JACQUELYN HALL:
What was that about? I don't remember that.
MODJESKA SIMKINS:
But transportation. All this you hear raised about busing now, well white people had been fussing all the time—I mean when I say all the time, from the time they had buses they'd had it. And they used to come along… I've known times, I've heard my mother talk about how they'd come by and deliberately run you in mud puddles and splash the water and mud on her children, and she'd have to dry them off when they got to school, and spit at them out of the windows and all like that. But they were riding the buses and riding past the no-good black schools to get to the white schools that were better than the black schools. They didn't worry about that; they didn't worry about bussing then. All this mess they're talking about bussing is a bunch of junk. They just don't want them there. They're concerned about integration in the schools, but busing!
JACQUELYN HALL:
Was there a court case around the issue for blacks?
MODJESKA SIMKINS:
A court case to make them provide buses for black children.
JACQUELYN HALL:
What case was that, do you know?
MODJESKA SIMKINS:
That came out of Clarendon too. Yes, that came out of Clarendon, because there were buses. You see, some counties had a few buses. I remember in the Clarendon case, when they won that bus case coming out of Clarendon then they sent some buses down to Clarendon, some new buses. And they gave the old buses to the Negroes and took the new buses that were sent down as a result of this case for the whites. And the Negroes made them take them back; they were not going to have them. They were going to have the new buses that were sent down here. So that case, that bus case, as I remember it, had its initiation in Clarendon County.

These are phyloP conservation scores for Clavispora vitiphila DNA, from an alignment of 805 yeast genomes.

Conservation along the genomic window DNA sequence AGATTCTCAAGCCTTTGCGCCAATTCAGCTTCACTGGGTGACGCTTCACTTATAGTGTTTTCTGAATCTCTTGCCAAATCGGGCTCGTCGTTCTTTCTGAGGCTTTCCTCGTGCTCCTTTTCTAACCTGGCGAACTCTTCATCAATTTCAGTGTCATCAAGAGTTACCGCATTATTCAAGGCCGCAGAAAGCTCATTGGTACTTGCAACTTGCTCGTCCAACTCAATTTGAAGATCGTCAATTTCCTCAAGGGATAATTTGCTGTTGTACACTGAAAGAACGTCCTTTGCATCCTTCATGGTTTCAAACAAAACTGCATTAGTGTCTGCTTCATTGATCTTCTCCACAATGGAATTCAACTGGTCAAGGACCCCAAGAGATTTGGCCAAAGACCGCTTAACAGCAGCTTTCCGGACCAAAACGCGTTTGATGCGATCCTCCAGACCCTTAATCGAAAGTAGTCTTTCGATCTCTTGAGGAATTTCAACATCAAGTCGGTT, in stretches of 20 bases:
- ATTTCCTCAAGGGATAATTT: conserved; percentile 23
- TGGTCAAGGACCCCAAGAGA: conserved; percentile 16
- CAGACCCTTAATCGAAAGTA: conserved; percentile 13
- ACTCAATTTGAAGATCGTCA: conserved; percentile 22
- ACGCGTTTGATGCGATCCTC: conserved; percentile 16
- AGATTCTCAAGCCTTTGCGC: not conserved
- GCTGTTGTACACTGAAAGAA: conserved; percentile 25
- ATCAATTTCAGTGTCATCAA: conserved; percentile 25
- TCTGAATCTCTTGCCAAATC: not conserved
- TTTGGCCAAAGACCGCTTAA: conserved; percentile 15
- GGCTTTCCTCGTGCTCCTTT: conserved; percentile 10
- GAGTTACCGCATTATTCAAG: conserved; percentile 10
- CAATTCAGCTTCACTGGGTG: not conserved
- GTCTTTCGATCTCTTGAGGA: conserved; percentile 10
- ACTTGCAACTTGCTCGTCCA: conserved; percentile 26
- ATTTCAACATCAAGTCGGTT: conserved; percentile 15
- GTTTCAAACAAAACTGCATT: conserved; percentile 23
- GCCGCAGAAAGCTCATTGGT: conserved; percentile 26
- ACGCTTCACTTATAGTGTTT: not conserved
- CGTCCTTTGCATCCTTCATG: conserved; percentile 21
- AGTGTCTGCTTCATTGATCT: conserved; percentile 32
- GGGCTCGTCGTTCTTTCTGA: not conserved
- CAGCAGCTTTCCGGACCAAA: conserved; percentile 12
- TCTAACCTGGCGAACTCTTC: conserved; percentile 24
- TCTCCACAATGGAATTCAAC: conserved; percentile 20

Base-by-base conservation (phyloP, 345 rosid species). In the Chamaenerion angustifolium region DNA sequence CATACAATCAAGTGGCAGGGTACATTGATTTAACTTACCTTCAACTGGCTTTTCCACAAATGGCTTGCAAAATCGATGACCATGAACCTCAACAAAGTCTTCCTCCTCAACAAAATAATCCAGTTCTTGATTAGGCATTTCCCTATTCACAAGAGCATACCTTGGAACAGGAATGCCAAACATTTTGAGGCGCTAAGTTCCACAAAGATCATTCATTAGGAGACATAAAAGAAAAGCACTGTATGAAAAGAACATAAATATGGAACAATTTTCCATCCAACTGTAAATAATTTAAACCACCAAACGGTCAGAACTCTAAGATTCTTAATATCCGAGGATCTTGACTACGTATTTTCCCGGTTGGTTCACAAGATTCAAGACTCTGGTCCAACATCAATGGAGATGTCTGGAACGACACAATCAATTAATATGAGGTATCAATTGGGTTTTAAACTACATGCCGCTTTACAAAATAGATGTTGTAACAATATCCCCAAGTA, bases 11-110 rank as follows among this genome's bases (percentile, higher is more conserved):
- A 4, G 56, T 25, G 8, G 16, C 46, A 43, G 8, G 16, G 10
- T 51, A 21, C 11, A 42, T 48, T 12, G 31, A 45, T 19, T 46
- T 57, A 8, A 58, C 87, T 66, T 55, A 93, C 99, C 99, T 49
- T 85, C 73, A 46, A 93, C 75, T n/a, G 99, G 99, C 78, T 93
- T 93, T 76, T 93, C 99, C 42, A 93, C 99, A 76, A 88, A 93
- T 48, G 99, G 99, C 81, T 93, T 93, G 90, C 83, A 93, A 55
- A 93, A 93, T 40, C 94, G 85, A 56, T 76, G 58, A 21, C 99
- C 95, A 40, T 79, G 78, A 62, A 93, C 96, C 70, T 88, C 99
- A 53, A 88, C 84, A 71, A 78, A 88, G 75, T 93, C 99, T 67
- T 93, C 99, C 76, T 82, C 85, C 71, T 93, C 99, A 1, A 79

JACQUELYN HALL:
What was your role exactly in all this?
MODJESKA SIMKINS:
Well, I knew conditions in various parts of the state because I traveled all over the state at that time. And then in the case of the—well, with the primary case, there was no precedent on which to base the voting case in this state. And they had a slew of law students and lawyers trying to find something on which to hook the primary case, because, you see, in 1944 Olin D. Johnston (then the governor) called the special session of the legislature and fine-combed the code of laws to take out anything that they felt would be a point on which they could hang the primary case. And so in that case we just had to start from scratch. I can remember on one or two occasions when we went to federal court Thurgood would say, "Well, you come up here and sit right by this rail" (you know the rail that divides the lawyers from the observers). He'd say, "You sit right up at the rail, because there might be something we'll have to ask, something about somebody. We might need you right here." Well now, it wouldn't mean I was a lawyer; it'd mean there might be some point that they couldn't get that maybe a lawyer wouldn't think about, but it would have its effect. Sometimes a lawyer could ask a question which, even if the court says it must be withdrawn it's already had its effect, you see.